Another Boxing Hero? Yawn.

So, the hero of The Secret Heart is a passionate boxer. I finished the first draft of the manuscript a couple of years ago, before boxing heroes had become so popular. But I'm not here to tell you that I was ahead of the curve. That doesn't matter--the book is coming out now, when I am behind the curve, and there are no extra credit points.

But I do think I bring something unique to the table.

Now, if you know much about me--and this is my blog, so I'll take the liberty of making this post all about me and my personal history--in any case, one of the first things people learn about me is that I'm a vegetarian. I've been a vegetarian for twenty years now. I don't eat cow, I don't eat chicken...I don't eat fish or skittles or marshmallows. I have crises of guilt about killing spiders and wasps. 

In fact, I have a really viscerally negative reaction to violence in general. I do not watch sports on television, let alone blood sports--when I see people fighting, I don't cheer. I cringe. 

And yet.

Back when I wrote The Secret Heart I was spending about 8-10 hours every week at a specialized gym learning jiu jitsu. I absolutely loved jiu jitsu; I found it immensely satisfying. I don't live near a studio anymore, or I'd still be doing it. 

And that's the twist. I don't think violence is sexy. But fighting, and learning to fight, took me on a really intense personal journey. I learned a lot. Jiu jitsu helped me grow and change for the better. 

I don't want to say how I changed, because Adam's journey in the book mirrors mine to a great extent--not in particulars (I have never punched anyone in my life), but in the broad outlines of his psychological journey, yes. 

I'm still ambivalent about blood sports. But I know what it's like to hang out in a gym full of passionate, intense MMA fighters who train for hours every day. I've been a fly on the wall, watching how they fight and how they behave in between fights, too.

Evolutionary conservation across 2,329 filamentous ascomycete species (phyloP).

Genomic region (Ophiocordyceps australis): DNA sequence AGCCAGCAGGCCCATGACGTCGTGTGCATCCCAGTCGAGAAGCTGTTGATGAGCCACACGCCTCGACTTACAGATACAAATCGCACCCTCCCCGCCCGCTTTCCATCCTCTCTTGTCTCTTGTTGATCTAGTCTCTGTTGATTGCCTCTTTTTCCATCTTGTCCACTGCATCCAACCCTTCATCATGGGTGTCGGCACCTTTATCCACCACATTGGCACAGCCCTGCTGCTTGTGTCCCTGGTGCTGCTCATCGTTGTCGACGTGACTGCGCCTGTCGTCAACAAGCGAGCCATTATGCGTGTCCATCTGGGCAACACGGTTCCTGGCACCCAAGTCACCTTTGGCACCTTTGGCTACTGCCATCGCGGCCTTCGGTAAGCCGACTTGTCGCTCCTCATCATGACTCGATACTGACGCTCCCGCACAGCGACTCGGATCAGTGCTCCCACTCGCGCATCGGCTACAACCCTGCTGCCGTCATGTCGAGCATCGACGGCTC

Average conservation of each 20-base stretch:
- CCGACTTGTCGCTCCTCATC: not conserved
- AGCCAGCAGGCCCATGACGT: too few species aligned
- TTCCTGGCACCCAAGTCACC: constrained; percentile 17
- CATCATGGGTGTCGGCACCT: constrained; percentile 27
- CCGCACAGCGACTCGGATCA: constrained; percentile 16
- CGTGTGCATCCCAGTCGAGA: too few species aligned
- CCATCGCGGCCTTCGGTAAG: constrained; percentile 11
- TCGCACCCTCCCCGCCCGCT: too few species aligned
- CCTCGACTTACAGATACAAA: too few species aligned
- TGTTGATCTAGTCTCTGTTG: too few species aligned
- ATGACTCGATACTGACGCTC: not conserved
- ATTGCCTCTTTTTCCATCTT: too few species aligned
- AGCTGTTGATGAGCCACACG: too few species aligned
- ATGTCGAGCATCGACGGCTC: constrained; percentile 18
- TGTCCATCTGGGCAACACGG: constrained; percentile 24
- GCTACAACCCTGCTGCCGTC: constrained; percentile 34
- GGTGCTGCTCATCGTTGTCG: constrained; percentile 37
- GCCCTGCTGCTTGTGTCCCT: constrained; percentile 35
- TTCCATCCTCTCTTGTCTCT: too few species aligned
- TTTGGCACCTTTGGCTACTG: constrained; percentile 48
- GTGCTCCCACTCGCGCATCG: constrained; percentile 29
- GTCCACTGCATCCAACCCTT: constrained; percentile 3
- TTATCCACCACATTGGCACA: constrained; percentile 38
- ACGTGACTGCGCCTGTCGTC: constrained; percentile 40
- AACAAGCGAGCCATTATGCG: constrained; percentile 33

Both of the places where I trained were incredibly soothing places. Really calm, really friendly, intense and disciplined but in a totally chill way. Not all gyms are the same. I'm sure that some are hotbeds of chest-beating aggression. But that was not my experience. The closest comparison I can think of, in terms of overall atmosphere, is a spa. Really. 

I wanted to capture at least a little of that in the book. Maybe I succeeded. Maybe I didn't. I had one teacher who was sweet and shy in front of the class--he almost seemed embarrassed to be there--but when I went to see him in a cage match, he knocked his opponent out in 16 seconds flat. It was terrifying. Adam's trainer, Mick, is a character I based loosely on a different teacher--a famous jiu jitsu fighter whose school I attended for a short while. 

And I know what it's like to fight. Half of every jiu jitsu class I took was spent in practice matches. I know what it's like to take on an opponent who outclasses me by a mile--which is to say, I know what it feels like to lose, and lose badly. I know what it's like to make an opponent much bigger and much stronger than me submit--because I had more skill, and I could run circles around him. I know what it's like to enter a competition, execute a fantastic sequence of moves that brings me to full mount, hear the spectators cheer...only to be flipped and choked in short order.

So. There are a lot of boxers out there right now. But I'm hoping mine is a little different. You decide, of course.